Columns, Opinion

Minority Report: The joy of giving

We are in the season of giving. Though 11.5% of Americans plan to spend nothing on the holidays this year, the other roughly 90% will financially participate in the festivities.

I feel for those who cannot afford to spend anything this holiday season, and I understand why someone might not give due to economic hardships.

However, after reading a particularly grinchy Jessica Grose column in The New York Times, I found that some avoid giving out of selfishness cloaked in self-care. Grose said she “find[s] the whole exercise to be emotionally exhausting and spiritually unfulfilling, often causing more anxiety for both parties than it’s worth.”

Yvonne Tang / DFP Staff

Grose grew up in a Jewish household and did not celebrate Christmas gift-giving traditions. I respect different cultural and religious practices surrounding the act of gift giving, but I disagree with her argument in regards to the perceived lack of value in gifts.

“As soon as I was old enough, around 12, as I recall, my parents just started giving me cash instead of gifts for both my birthday and the holidays,” Grose wrote. “It was more efficient and about as sentimental as making a list and them buying from it.”

Later in the column, Grose mentions University of Minnesota economics professor Joel Waldfogel and his book “Scroogenomics: Why You Shouldn’t Buy Presents for the Holidays.” In that book, Waldfogel advocated the position that holiday gift giving is wasteful because it destroys “between 10 percent and a third of the value of gifts.”

However, Waldfogel errs in his methodology of determining the value of gifts, for he attempts to quantify something that is not quantifiable. When Waldfogel’s estimates that gifts lose at least 13% of their dollar valuation, he gets that 13% figure by asking some of his students to approximate the value of their “gifts as the ‘amount of cash such that you are indifferent between the gifts and the cash, not counting the sentimental value of the gift.’”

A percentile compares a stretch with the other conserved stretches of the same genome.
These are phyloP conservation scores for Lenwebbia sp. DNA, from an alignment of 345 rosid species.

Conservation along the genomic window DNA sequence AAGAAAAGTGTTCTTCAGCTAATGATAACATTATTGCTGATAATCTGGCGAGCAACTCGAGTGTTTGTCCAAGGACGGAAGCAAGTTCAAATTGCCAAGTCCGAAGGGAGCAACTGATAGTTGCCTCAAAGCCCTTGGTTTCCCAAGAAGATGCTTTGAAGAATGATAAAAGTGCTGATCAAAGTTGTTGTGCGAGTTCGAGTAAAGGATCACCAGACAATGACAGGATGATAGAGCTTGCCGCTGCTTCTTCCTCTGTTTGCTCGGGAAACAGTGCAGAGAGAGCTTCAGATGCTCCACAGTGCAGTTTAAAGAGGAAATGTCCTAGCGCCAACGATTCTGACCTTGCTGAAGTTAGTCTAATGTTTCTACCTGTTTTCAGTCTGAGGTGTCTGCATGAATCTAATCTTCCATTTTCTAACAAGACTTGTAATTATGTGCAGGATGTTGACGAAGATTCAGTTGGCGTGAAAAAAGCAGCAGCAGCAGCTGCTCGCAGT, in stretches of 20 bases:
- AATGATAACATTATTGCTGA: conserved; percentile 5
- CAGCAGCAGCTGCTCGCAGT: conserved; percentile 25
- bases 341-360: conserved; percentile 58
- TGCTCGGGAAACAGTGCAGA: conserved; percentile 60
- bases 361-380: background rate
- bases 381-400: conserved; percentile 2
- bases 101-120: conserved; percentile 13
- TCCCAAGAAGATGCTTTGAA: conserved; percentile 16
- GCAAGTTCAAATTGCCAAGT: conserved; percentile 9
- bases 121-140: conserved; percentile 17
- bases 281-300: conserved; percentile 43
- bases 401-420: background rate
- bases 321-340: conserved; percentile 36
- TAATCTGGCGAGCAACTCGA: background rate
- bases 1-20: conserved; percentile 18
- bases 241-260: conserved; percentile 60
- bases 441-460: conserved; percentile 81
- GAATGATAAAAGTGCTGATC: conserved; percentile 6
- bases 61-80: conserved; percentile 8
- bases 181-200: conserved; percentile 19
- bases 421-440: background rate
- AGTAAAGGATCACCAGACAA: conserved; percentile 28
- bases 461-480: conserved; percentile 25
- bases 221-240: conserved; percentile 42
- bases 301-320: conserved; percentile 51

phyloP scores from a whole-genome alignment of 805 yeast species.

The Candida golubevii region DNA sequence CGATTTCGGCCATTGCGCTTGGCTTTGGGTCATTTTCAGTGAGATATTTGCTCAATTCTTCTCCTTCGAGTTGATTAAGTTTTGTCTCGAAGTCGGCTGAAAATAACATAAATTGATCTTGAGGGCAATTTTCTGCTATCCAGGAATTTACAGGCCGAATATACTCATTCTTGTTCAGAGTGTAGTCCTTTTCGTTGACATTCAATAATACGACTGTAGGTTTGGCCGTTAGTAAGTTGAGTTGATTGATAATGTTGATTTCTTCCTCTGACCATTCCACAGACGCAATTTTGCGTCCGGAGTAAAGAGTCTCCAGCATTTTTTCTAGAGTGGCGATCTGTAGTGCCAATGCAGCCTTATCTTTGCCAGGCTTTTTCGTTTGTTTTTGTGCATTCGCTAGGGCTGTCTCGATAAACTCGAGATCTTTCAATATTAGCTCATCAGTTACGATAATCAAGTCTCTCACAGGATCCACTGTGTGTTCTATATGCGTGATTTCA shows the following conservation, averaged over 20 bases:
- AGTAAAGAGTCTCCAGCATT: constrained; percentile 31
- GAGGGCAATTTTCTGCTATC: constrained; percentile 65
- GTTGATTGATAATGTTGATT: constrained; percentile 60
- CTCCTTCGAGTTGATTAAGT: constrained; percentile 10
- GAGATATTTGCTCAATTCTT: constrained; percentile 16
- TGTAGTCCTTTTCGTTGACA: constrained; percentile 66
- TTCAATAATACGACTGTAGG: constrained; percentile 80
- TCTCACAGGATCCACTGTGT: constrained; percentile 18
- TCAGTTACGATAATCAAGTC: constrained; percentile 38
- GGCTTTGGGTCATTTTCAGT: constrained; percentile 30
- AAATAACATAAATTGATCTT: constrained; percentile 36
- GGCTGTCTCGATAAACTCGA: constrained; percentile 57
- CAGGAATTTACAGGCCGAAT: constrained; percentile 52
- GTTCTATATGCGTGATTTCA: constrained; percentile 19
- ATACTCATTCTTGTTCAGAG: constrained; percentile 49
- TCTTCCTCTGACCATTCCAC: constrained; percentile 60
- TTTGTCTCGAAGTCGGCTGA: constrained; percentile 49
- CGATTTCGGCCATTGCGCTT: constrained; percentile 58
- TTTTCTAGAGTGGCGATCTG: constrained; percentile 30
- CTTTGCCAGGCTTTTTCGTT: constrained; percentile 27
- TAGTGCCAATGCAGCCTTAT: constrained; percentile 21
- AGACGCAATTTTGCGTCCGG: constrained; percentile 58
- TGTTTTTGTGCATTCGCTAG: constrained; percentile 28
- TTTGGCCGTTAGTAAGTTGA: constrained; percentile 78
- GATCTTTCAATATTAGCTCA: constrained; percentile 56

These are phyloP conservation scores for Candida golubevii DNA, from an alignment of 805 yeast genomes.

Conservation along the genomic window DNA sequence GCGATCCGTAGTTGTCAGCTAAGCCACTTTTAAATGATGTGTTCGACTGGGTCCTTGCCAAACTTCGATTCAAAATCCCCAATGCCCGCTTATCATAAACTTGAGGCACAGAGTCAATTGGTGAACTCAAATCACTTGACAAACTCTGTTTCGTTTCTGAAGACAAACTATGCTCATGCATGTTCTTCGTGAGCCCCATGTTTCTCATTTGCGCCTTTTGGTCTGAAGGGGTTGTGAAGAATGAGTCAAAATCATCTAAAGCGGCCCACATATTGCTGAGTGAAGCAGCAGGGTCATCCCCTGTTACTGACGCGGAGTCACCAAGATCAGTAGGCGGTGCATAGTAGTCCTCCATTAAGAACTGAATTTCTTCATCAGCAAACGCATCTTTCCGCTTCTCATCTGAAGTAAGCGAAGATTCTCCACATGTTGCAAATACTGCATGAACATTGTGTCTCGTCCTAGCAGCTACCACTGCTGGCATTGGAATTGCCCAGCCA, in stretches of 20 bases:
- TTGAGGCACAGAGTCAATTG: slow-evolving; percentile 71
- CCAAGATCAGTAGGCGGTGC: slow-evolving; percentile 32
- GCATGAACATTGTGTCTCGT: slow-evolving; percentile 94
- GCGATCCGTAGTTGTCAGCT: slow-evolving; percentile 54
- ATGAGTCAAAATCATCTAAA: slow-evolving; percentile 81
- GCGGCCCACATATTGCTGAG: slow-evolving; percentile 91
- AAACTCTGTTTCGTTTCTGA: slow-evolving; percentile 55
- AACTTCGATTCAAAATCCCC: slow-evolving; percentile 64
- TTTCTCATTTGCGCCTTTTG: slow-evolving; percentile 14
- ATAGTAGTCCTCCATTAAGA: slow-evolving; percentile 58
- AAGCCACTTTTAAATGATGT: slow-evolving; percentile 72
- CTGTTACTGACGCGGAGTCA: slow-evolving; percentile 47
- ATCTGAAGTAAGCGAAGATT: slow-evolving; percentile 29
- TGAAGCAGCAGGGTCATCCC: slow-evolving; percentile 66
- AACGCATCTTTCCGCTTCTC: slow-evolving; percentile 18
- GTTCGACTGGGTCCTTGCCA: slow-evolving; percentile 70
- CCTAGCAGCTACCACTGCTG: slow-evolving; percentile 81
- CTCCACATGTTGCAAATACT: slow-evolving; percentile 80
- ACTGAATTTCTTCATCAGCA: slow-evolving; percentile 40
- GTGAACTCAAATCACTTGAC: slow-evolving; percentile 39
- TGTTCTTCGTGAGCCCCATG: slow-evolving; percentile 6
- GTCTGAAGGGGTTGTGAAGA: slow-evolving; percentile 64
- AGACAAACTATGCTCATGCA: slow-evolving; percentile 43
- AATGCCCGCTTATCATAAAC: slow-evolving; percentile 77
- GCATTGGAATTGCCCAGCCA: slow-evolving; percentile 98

Waldfogel attempts to strip down a meaningful, cherished and emotional tradition into dollars and cents.

Waldfogel’s reasoning is flawed in multiple ways here. First, presumably, Waldfogel assumes that if the recipient of the gift was given that same amount of money, the recipient would have spent the cash, which is anything but guaranteed. Sometimes our loved ones surprise us with gifts we would not have thought to give ourselves, weakening the cash-as-a-suitable-replacement argument.

Second, the only way Waldfogel can put a dollar amount on everything is via a grotesque amputation of the sentimental value of the gift from the gift itself. I cannot separate the sentimental value of the gift from the gift itself.

The emotional value is what would make me so hesitant to give up, for example, a book my dad got me for Christmas even if double the price of the book was offered in cash. If a loved one gets me a gift, the love with which they gave the gift is inextricable from how much the gift is worth to me. To put a dollar amount on love is something only the most “curmudgeonly” of economists could do.

I am trying to imagine the farcical situation in which a person approached me with gobs of cash attempting to buy my Christmas presents off me, as if they were for sale to the highest bidder. I suppose there is an amount I would sell them for. However, the sum would so exceed the gift’s market value that no reasonable person would want to buy them. Of course, this circumstance is precluded by me having no interest in selling my Christmas presents.

My only hope after reading Waldfogel and Grose’s alternative-gift-giving rhetoric is that not many shared their ideas.

Unfortunately, Grose mentions that she knows that many people share her hatred of gift giving. I feel sorry for these people. Perhaps they could benefit from a visit from three ghosts before Christmas.

During the Christmas season, I express my love for my family and close friends by giving gifts. I feel loved when I see that those closest to me cared enough to spend their time and effort on gifts for me. I cannot view gift giving through a cynical, transactional lens.

The holiday season is the one time of year where we think of others more than ourselves. Nearly a third of yearly donations to charity happen in December, and that is no coincidence. So if you find your cynical side buying into arguments with the name “Scrooge,” consider instead following his advice, and “honoring Christmas in [your] heart, and trying to keep it all the year. “

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